Like all the other states in the U.S., it's illegal to drive your car while under the influence of drugs or alcohol. Also like all of the other states in America, Georgia considers you to be “under the influence” of alcohol if you have a blood alcohol content (BAC) of 0.08%, or higher. If you get pulled over by a police officer and have this much alcohol in your bloodstream, you'll face some unfortunate circumstances: A criminal charge for driving under the influence (DUI).

Georgia, however, is not like all of the other states in the U.S. in how it handles chemical testing – the tests that determine your BAC, or other signs of intoxication, using your blood, urine, or breath. Instead, Georgia is fairly unique, in that it guarantees your right to have your own, independent, test done, by qualified personnel and at your own expense, and requires law enforcement to reasonably accommodate your request for one.

Why would you want an independent chemical test? If the police have already taken a breathalyzer, or have already drawn your blood, what good does it do to have someone else do it? Getting stuck with needles is uncomfortable.

The first reason to request an independent test is that the law requires the police to accommodate you, and if they don't, then the results of the test that the police took get thrown away. Even if you got arrested and brought to the police station, and a breathalyzer showed that your BAC was 0.23, nearly three times the legal limit, if you request an independent test, and the police do not accommodate you, the test that resulted in a 0.23 will not be admissible in court. BAC results are a prosecutor's best friend in a DUI trial – if they don't have one, you often get acquitted.

The second reason to request an independent test is that Georgia's chemical testing procedures are not very strict, and often result in inaccurate test results, both through clerical error, and through improper handling. Without an independent test to challenge the police's BAC result, you'll never know if you were the victim of one of these mistakes.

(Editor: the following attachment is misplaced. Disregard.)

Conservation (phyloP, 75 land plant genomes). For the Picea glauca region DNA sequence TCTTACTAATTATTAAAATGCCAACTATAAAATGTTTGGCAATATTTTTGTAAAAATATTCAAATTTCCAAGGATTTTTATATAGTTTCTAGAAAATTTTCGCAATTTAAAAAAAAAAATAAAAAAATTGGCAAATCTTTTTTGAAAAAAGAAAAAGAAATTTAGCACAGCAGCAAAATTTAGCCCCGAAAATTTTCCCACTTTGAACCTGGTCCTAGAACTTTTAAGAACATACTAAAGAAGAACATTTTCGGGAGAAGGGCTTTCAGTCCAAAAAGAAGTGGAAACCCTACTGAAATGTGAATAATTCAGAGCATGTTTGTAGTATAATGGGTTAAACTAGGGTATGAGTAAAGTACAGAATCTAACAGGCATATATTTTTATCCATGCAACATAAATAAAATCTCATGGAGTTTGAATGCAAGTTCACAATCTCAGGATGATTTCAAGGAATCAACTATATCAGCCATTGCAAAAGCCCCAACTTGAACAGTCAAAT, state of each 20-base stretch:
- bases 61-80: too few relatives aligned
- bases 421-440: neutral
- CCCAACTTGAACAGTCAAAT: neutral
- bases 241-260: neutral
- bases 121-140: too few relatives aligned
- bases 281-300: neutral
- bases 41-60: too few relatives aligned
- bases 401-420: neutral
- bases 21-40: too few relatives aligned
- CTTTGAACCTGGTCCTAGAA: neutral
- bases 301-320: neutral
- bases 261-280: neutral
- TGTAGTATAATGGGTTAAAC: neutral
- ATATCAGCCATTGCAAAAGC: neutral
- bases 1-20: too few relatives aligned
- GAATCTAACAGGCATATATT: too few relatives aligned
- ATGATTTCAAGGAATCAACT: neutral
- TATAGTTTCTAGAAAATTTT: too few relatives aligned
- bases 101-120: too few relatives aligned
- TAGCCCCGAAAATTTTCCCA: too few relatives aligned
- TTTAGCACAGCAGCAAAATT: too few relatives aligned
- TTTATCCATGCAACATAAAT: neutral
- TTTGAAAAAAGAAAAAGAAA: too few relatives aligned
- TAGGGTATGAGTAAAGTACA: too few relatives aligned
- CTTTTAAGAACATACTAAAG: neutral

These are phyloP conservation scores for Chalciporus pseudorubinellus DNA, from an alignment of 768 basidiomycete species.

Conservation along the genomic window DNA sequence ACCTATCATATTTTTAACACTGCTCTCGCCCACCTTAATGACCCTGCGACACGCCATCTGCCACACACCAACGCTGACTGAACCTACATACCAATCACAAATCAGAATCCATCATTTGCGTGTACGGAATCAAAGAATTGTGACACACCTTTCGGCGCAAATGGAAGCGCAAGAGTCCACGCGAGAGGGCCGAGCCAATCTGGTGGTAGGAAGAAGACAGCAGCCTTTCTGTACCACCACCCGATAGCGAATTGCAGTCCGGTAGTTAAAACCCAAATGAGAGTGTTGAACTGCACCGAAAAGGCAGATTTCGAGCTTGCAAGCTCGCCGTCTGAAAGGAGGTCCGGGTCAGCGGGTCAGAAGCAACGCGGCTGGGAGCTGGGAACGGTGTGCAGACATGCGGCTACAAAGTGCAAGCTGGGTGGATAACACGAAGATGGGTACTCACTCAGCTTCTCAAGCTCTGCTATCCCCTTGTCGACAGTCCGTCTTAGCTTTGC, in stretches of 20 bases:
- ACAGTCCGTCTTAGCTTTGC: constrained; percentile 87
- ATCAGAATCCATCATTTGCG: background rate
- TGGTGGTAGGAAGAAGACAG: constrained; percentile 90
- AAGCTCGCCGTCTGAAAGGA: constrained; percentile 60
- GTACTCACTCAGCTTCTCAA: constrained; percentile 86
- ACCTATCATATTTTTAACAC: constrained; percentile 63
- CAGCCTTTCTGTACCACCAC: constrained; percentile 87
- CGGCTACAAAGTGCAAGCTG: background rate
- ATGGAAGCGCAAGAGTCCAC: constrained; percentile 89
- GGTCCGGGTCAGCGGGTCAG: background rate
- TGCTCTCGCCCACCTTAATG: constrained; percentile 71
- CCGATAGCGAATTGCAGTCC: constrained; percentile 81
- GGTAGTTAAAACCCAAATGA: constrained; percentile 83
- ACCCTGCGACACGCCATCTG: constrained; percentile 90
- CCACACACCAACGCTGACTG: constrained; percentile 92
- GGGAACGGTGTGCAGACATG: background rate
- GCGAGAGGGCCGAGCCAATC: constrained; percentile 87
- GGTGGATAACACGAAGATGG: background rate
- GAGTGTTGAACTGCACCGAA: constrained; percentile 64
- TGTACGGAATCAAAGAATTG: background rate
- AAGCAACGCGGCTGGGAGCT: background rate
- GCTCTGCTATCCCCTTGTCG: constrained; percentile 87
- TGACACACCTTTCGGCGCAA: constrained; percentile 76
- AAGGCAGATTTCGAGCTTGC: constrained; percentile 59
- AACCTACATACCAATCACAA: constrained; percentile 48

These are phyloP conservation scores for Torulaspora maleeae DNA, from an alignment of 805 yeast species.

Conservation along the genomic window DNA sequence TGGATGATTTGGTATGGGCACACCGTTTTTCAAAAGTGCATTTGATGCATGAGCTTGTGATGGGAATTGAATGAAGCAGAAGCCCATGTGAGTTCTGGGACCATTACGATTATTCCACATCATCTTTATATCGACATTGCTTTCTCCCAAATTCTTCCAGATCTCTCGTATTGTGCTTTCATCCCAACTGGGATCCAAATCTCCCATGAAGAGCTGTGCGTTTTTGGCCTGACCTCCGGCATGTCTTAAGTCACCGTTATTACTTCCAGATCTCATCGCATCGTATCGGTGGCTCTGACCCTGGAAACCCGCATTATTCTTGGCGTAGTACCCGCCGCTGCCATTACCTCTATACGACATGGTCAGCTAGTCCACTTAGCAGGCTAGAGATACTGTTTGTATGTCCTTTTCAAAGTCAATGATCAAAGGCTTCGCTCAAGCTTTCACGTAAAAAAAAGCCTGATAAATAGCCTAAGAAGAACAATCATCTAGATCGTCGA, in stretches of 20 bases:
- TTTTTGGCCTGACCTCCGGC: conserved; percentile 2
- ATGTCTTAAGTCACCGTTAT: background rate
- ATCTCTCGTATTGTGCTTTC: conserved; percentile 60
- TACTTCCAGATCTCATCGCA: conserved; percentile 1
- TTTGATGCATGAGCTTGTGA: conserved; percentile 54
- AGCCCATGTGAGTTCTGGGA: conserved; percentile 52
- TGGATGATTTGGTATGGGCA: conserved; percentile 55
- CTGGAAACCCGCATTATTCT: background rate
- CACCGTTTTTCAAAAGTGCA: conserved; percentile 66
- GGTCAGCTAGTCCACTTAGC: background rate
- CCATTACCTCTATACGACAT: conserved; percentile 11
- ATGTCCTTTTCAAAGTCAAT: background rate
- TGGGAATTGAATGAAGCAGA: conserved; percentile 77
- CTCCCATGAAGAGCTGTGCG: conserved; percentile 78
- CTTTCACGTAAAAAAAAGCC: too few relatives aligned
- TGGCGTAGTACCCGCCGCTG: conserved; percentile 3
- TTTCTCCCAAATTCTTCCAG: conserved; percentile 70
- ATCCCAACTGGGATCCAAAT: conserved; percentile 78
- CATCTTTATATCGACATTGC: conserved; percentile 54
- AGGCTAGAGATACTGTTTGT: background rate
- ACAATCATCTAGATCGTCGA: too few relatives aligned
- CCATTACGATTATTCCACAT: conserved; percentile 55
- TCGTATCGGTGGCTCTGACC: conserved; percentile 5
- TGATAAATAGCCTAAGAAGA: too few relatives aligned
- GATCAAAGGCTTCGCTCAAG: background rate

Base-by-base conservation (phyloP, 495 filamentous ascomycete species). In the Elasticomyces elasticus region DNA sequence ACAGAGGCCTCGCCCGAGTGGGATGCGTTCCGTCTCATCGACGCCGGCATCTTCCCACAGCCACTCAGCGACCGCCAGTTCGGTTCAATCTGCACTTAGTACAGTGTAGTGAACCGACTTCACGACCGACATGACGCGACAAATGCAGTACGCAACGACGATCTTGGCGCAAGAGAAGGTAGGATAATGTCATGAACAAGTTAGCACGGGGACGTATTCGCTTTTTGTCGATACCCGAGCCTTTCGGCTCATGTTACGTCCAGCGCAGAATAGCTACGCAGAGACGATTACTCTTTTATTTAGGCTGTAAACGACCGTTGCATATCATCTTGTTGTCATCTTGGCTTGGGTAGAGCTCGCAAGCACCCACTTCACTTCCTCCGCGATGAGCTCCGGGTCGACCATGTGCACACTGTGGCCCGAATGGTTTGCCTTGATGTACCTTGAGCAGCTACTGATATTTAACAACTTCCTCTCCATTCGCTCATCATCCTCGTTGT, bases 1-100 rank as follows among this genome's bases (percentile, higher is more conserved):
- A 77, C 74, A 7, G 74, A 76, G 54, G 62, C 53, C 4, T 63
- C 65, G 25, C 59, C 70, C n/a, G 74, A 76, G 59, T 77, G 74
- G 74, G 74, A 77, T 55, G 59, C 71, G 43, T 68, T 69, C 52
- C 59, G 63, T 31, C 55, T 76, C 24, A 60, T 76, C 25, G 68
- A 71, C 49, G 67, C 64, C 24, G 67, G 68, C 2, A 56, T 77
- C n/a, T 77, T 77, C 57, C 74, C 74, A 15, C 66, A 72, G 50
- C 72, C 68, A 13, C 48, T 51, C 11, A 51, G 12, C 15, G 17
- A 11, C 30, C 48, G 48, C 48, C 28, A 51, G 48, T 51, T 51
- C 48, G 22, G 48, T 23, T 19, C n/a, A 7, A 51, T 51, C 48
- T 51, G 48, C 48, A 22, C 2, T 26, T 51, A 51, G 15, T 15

To properly exercise your right to an independent test, you need to go through the police's test, first. Importantly, this does not include the Preliminary Breath Test that you may have been asked to take during the traffic stop, on the road. This test is conducted by the police officer, using a highly-portable, not-very-accurate, breathalyzer machine that is mainly used by police to see if there's any alcohol in your system.

If you end up getting brought into the police station, or to a mobile testing unit, and undergo a chemical test of your blood, urine, or breath there, then your right to an independent test comes alive. As soon as the test is done, say, “I would like to exercise my right to an independent test, now.” The police have to accommodate you by providing you with a phone book or internet source, so you can find a testing facility, and have to bring you to that facility, if it's within 50 miles. If you don't have enough money to pay for the test, they also have to drop you off at an ATM, if you ask them to. They also have to allow you to make a phone call to your family or friends, to arrange for a ride from the testing facility, once it's been done.

Exercise your right to an independent test. It can be well worth the money and extra time, if it challenges the police's test results. Call my law office, if you have any questions, or are facing DUI charges in the Atlanta area: (404) 816-4440.